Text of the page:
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William S.
King


Colonel William Smith King (December 16, 1828February 24, 1900) was a United States Representative from Minnesotamarker from March 4, 1875 to March 3, 1877. He engaged in a variety of other activities, including journalism and surveying. He served as a Republican.

King was born in Malone, New York in Franklin Countymarker where he grew up and attended the local schools and did agricultural work. In 1846, he moved to Otsego County, New Yorkmarker and worked as a solicitor for mutual insurance companies. He eventually became editor of the Free Democrat of Cooperstown, New Yorkmarker in 1852.

In 1858, King moved to Minneapolismarker, where he continued in journalism and agriculture. He founded the State Atlas newspaper in 1859. King became known for his strong editorials. Later, he helped create the Minneapolis Tribune, and became a major stockholder in the Pioneer Press in neighboring Saint Paulmarker. There are also indications that he became a principal owner of the Minneapolis Journal.

King served as postmaster of the U.S. House of Representatives from 1861 to 1865 and 1867 to 1873. In 1874, he served as surveyor general of logs and lumber in the . Following that, he served one term during the 44th congress.

In Minnesota, Colonel King also became involved in railroads and related pursuits. There are indications he was among the first people to lay streetcar rails in Minneapolis, perhaps as early as 1867. In 1877, he built a large pavilion at Lake Calhounmarker in the city. A tourism boom was occurring at the time. He later sold it to L. F. Menage, who converted it to a hotel. However, the hotel was eventually destroyed by a fire.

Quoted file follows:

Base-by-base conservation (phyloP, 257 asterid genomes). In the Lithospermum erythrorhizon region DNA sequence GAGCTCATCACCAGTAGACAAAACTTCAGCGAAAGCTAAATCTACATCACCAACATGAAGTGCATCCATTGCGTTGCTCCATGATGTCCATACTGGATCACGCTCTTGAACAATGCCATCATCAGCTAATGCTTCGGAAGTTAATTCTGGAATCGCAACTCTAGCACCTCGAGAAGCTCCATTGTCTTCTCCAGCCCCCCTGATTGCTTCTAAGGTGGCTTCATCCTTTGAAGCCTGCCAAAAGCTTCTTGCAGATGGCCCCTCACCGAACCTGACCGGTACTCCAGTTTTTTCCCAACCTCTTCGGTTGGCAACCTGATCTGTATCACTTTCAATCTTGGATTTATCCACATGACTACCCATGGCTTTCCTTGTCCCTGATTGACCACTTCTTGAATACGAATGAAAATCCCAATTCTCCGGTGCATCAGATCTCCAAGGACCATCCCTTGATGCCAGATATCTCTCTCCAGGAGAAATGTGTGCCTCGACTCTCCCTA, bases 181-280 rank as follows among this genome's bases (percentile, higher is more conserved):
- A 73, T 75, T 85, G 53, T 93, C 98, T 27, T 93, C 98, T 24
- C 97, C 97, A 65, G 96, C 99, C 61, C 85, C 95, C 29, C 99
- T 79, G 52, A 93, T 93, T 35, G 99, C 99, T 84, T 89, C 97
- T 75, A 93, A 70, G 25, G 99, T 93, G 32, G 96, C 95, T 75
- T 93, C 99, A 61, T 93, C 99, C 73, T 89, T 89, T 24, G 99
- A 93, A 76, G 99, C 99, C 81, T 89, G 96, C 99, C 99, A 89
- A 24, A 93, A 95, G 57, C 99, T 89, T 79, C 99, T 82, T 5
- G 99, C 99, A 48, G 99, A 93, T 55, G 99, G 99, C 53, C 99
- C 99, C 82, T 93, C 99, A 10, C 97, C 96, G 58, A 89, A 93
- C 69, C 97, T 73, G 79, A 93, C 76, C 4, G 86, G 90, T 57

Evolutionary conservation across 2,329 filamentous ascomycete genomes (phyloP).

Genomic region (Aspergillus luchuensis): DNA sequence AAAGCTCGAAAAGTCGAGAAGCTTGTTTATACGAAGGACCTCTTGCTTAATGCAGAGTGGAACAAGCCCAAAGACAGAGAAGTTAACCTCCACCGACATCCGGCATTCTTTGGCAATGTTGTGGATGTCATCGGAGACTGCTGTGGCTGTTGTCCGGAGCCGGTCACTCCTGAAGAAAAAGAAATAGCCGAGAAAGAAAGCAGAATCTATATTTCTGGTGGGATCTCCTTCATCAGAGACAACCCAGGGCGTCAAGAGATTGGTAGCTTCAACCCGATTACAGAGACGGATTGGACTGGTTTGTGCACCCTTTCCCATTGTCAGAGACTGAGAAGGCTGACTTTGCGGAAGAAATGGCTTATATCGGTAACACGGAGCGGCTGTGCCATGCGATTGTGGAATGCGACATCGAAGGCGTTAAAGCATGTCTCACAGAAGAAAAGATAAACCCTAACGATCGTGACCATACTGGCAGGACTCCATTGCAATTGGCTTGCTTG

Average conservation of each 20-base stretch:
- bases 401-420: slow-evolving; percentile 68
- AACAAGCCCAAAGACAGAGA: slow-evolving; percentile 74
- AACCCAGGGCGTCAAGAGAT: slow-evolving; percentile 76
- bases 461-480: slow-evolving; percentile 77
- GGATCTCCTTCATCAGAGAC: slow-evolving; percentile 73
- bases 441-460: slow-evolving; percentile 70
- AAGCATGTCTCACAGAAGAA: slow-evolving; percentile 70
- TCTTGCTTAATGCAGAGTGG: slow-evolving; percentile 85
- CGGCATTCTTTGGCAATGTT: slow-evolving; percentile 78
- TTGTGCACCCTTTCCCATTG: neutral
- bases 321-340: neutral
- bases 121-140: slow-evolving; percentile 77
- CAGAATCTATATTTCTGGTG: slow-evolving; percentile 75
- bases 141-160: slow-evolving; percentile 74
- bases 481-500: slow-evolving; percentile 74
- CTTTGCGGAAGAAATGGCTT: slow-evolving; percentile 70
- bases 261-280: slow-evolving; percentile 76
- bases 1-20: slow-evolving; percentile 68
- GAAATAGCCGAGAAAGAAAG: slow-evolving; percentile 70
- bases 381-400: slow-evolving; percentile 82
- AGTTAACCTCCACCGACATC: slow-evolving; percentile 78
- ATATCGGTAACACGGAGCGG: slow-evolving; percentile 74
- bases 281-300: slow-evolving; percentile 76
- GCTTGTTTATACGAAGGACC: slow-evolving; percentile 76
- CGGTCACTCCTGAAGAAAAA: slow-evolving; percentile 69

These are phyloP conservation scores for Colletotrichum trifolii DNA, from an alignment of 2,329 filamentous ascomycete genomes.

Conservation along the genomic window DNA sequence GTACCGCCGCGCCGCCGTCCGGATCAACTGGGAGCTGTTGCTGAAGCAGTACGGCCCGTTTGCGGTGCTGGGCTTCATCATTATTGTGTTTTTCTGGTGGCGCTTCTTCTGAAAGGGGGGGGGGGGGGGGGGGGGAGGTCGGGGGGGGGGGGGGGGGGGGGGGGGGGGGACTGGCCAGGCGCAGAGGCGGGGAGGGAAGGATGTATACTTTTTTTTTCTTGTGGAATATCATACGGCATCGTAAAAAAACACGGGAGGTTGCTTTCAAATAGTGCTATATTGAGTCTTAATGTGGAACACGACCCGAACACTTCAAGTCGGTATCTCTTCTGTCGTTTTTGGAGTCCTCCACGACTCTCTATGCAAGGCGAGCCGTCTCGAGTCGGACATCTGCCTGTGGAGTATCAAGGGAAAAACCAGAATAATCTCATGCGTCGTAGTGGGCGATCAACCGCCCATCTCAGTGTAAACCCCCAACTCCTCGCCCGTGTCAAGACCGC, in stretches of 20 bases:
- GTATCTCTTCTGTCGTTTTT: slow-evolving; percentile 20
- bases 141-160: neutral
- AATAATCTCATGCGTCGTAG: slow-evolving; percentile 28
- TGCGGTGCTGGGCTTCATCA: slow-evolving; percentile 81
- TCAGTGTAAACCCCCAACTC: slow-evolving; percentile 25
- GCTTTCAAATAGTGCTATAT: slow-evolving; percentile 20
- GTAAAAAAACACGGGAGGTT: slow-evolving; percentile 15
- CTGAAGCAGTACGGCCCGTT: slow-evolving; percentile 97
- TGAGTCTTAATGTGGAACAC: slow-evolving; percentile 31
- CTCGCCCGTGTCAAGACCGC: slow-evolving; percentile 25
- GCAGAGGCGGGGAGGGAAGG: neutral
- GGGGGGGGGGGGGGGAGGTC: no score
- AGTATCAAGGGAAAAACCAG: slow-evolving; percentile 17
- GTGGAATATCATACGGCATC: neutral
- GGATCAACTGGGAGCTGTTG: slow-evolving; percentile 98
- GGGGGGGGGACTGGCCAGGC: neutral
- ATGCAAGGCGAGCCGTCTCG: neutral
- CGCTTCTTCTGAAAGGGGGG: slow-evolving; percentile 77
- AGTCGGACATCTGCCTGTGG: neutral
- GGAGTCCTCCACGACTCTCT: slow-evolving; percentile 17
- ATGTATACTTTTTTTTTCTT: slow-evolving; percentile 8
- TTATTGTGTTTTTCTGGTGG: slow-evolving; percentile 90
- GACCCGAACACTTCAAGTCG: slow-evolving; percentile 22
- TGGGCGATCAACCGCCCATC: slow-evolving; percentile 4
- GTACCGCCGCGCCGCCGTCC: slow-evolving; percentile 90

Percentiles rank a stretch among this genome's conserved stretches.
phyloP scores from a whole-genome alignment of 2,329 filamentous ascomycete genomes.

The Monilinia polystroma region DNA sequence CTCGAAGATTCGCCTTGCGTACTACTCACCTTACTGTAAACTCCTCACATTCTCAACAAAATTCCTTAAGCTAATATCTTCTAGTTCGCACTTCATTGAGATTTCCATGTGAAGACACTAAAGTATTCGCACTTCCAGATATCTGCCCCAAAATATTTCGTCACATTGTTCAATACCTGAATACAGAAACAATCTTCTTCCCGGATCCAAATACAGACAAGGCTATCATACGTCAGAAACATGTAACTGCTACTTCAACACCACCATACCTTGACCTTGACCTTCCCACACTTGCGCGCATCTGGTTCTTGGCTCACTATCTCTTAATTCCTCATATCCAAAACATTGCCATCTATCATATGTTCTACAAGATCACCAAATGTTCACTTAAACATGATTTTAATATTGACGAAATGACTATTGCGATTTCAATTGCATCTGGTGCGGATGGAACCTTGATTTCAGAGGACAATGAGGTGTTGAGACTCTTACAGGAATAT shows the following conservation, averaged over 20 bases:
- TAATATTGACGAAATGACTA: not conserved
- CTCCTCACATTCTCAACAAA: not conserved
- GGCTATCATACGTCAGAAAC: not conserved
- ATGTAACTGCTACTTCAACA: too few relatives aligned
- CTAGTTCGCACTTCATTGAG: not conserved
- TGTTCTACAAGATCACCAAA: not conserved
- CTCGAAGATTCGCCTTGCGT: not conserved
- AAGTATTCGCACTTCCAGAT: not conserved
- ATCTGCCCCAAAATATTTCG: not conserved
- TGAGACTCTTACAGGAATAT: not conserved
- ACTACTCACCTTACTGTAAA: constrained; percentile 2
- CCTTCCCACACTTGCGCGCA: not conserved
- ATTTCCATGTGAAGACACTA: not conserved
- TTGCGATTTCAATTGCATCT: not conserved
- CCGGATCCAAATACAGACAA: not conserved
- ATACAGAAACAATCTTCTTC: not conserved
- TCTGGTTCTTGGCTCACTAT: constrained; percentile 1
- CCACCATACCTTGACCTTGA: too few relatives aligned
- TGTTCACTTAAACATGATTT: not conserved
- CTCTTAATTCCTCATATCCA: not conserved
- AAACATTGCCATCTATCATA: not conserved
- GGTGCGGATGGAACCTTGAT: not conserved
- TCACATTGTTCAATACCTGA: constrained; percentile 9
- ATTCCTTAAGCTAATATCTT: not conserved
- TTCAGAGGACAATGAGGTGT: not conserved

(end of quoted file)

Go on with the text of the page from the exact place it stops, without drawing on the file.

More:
Old King farm
During the 1870s, built his acclaimed 1,400-acre estate. Lyndale Farm reached south from 34th Street to Lake Harriet, allowing ample room to gather choice breeds of cattle for breeding purposes. His herd, including Shorthorn, Ayshire, and Jersey, evolved into the best in the nation—to some, the world’s finest. King’s land, originally located in Richfield, was annexed to Minneapolis in 1867 by the state legislature.

Upon his death in Minneapolis in 1900, his body was interred at Lakewood Cemeterymarker.

It appears that the "Colonel" prefix is probably a nickname rather than an official military rank.

References

  1. Johnson, Fred (2008) Richfield: Minnesota's Oldest Suburb, Richfield Historical Society


  • Russel L. Olson (1976). The Electric Railways of Minnesota. Minnesota Transportation Museum, Hopkins/H. M. Smyth Co., St. Paul.
  • Lake Calhoun. WaterLaws.com. Accessed May 26, 2004.



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